University of Hertfordshire

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Backs to the Wall: How Public Relations Carries Discomfort for Organisations. / Campbell, F.E.

University of Hertfordshire, 2010. (UHBS Working Paper).

Research output: Working paper

Harvard

Campbell, FE 2010 'Backs to the Wall: How Public Relations Carries Discomfort for Organisations' UHBS Working Paper, University of Hertfordshire.

APA

Campbell, F. E. (2010). Backs to the Wall: How Public Relations Carries Discomfort for Organisations. (UHBS Working Paper). University of Hertfordshire.

Vancouver

Campbell FE. Backs to the Wall: How Public Relations Carries Discomfort for Organisations. University of Hertfordshire. 2010. (UHBS Working Paper).

Author

Campbell, F.E. / Backs to the Wall: How Public Relations Carries Discomfort for Organisations. University of Hertfordshire, 2010. (UHBS Working Paper).

Bibtex

@techreport{3e054970681a4e8a96754e72c9e772bb,
title = "Backs to the Wall: How Public Relations Carries Discomfort for Organisations",
abstract = "Public relations plays a sensitive role in dealing with the discomfort felt within organisations about the ethical implications of their operations. Organisational discomfort seems to be on the increase, and this may be as a result of demands for greater transparency. The purpose of public relations is to tell an organisation‟s side of the story. This role is mission critical, yet practitioners do not necessarily have the status to enable them to carry it out effectively. The practice appears to take on organisations‟ discomfort and deal with it by justifying decisions in which it has no part. Blatant attempts to mask the source of discomfort do not work, but they seem to be commonplace. Practitioners often seem to find themselves with their backs to the wall. Blaming the media may make them feel less uncomfortable. Practitioners seem to keep quiet about this aspect of their work, and it may be seen as valuable, especially when the discomfort is the leader‟s own. Practitioners seem to need to believe completely in what the organisation is doing, otherwise they could not bear the discomfort. It is not acknowledged. It could be a cause of “essential dissonance” (Berger 2005) within the field. Seen this way, the discomfort in and around public relations appears to be endemic.",
author = "F.E. Campbell",
year = "2010",
language = "English",
series = "UHBS Working Paper",
publisher = "University of Hertfordshire",
type = "WorkingPaper",
institution = "University of Hertfordshire",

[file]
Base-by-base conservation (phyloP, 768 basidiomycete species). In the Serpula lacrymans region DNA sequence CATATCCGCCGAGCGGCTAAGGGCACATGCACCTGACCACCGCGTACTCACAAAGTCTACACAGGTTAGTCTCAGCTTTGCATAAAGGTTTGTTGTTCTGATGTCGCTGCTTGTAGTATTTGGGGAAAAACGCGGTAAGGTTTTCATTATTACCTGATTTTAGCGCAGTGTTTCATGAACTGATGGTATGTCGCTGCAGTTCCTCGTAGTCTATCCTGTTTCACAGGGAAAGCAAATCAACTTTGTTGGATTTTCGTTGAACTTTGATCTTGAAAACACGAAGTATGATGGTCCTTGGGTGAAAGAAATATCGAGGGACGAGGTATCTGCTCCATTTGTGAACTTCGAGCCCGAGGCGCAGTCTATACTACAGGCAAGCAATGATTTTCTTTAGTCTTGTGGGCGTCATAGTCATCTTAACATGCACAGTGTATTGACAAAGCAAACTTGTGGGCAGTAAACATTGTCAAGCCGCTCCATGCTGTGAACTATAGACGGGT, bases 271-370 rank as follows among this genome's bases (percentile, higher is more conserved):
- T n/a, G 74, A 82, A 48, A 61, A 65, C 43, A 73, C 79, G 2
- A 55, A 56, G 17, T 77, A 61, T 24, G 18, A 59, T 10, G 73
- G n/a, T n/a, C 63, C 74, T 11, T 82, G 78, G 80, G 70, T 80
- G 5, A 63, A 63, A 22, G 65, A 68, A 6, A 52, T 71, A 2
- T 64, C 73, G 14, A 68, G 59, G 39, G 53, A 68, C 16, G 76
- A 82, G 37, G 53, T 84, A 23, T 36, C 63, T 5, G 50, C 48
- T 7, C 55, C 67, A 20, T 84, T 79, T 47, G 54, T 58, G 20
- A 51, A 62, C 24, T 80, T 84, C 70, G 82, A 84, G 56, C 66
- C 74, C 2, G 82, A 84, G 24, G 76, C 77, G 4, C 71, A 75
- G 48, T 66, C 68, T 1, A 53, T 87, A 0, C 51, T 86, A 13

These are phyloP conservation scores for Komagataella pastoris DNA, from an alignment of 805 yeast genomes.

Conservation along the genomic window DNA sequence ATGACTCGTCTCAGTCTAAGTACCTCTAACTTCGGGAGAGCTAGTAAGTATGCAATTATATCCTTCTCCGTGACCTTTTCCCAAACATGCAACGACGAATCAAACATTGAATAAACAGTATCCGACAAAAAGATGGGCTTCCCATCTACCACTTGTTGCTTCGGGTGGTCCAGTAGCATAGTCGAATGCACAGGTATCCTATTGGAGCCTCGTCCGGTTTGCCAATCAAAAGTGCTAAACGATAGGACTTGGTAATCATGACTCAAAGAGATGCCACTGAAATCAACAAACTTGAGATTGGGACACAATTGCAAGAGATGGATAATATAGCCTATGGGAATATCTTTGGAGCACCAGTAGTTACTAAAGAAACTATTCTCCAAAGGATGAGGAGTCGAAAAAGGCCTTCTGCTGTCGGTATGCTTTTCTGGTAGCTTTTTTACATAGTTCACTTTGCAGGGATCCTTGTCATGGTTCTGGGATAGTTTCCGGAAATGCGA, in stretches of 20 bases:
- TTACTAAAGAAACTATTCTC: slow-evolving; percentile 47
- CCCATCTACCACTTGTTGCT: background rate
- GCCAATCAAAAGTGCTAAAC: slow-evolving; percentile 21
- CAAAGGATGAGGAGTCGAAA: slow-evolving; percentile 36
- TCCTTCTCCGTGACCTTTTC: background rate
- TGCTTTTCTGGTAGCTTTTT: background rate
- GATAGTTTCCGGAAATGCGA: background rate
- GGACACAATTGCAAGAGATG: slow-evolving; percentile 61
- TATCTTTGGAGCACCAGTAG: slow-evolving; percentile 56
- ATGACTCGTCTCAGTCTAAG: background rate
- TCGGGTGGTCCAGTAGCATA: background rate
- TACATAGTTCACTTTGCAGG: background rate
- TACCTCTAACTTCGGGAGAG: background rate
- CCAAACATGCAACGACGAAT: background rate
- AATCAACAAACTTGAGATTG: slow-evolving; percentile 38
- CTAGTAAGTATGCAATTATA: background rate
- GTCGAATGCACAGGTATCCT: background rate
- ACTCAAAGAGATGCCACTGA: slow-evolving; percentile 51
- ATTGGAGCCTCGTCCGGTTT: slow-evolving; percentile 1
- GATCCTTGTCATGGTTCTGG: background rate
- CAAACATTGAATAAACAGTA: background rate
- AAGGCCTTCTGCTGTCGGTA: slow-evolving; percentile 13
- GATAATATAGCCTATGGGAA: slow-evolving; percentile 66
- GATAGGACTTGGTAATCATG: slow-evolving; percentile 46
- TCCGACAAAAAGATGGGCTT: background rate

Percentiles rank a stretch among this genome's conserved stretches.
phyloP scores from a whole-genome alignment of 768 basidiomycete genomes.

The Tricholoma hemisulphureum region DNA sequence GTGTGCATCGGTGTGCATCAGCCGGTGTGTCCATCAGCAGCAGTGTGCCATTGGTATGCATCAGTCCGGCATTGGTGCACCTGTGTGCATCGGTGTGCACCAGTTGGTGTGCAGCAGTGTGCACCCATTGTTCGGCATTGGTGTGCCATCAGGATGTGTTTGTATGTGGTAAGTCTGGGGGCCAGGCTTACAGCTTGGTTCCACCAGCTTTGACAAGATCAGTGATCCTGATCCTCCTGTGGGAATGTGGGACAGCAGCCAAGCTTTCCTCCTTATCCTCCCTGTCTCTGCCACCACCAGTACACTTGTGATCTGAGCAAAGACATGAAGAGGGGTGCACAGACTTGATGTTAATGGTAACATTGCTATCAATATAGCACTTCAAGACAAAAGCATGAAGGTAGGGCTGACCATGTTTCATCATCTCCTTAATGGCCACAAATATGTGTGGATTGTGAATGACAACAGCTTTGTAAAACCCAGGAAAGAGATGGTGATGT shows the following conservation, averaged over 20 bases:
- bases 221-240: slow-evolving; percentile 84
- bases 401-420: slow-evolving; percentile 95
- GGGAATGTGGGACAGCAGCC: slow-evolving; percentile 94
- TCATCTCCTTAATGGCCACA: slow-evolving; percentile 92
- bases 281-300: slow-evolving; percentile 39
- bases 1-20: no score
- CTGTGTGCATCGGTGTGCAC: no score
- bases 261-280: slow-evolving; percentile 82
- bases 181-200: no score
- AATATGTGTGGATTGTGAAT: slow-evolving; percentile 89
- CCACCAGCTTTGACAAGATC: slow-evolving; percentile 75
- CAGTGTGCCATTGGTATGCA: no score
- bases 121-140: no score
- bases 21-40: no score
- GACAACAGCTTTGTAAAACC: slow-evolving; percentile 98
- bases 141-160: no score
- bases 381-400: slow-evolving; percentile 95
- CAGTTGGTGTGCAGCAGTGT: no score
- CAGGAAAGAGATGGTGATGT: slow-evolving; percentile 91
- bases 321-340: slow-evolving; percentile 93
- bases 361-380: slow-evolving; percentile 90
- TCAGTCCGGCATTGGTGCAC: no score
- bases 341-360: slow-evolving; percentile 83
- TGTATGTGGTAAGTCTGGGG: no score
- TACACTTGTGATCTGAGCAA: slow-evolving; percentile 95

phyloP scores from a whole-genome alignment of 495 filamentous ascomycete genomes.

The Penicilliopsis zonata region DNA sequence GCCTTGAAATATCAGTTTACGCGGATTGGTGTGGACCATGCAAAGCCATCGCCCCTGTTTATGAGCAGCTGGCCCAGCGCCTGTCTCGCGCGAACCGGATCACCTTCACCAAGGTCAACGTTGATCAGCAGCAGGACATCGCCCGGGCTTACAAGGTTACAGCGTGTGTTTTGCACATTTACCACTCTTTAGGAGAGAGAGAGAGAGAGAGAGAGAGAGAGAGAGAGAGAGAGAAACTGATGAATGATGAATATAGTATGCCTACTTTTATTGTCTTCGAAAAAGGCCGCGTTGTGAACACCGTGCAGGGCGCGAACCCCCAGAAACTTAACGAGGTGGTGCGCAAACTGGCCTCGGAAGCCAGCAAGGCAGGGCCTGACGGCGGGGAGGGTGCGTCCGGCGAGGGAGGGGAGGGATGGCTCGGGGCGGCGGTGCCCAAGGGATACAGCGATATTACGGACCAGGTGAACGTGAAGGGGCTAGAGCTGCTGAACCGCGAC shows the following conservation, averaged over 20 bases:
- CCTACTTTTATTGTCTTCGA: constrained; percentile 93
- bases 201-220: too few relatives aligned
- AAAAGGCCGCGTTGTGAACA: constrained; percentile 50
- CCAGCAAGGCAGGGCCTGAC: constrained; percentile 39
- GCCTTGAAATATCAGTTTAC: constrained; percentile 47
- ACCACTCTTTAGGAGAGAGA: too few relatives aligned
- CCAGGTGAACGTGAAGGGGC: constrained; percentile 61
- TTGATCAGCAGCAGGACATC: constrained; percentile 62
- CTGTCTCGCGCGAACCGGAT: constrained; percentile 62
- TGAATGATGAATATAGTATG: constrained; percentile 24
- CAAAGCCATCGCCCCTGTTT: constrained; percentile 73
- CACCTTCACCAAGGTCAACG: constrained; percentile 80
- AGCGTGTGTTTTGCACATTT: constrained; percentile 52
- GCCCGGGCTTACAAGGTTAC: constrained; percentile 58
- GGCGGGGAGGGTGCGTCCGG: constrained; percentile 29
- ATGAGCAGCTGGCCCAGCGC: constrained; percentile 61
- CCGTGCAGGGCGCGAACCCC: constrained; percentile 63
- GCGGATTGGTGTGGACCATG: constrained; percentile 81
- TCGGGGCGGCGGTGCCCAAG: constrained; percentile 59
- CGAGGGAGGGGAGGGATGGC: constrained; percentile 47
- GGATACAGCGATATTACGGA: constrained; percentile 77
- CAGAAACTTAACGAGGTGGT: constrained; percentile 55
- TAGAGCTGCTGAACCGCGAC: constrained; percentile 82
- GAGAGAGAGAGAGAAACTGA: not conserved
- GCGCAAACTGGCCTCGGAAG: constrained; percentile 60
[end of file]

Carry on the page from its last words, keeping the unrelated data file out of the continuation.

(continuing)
}

RIS

TY - UNPB

T1 - Backs to the Wall: How Public Relations Carries Discomfort for Organisations

AU - Campbell, F.E.

PY - 2010

Y1 - 2010

N2 - Public relations plays a sensitive role in dealing with the discomfort felt within organisations about the ethical implications of their operations. Organisational discomfort seems to be on the increase, and this may be as a result of demands for greater transparency. The purpose of public relations is to tell an organisation‟s side of the story. This role is mission critical, yet practitioners do not necessarily have the status to enable them to carry it out effectively. The practice appears to take on organisations‟ discomfort and deal with it by justifying decisions in which it has no part. Blatant attempts to mask the source of discomfort do not work, but they seem to be commonplace. Practitioners often seem to find themselves with their backs to the wall. Blaming the media may make them feel less uncomfortable. Practitioners seem to keep quiet about this aspect of their work, and it may be seen as valuable, especially when the discomfort is the leader‟s own. Practitioners seem to need to believe completely in what the organisation is doing, otherwise they could not bear the discomfort. It is not acknowledged. It could be a cause of “essential dissonance” (Berger 2005) within the field. Seen this way, the discomfort in and around public relations appears to be endemic.

AB - Public relations plays a sensitive role in dealing with the discomfort felt within organisations about the ethical implications of their operations. Organisational discomfort seems to be on the increase, and this may be as a result of demands for greater transparency. The purpose of public relations is to tell an organisation‟s side of the story. This role is mission critical, yet practitioners do not necessarily have the status to enable them to carry it out effectively. The practice appears to take on organisations‟ discomfort and deal with it by justifying decisions in which it has no part. Blatant attempts to mask the source of discomfort do not work, but they seem to be commonplace. Practitioners often seem to find themselves with their backs to the wall. Blaming the media may make them feel less uncomfortable. Practitioners seem to keep quiet about this aspect of their work, and it may be seen as valuable, especially when the discomfort is the leader‟s own. Practitioners seem to need to believe completely in what the organisation is doing, otherwise they could not bear the discomfort. It is not acknowledged. It could be a cause of “essential dissonance” (Berger 2005) within the field. Seen this way, the discomfort in and around public relations appears to be endemic.

M3 - Working paper

T3 - UHBS Working Paper

BT - Backs to the Wall: How Public Relations Carries Discomfort for Organisations

PB - University of Hertfordshire

ER -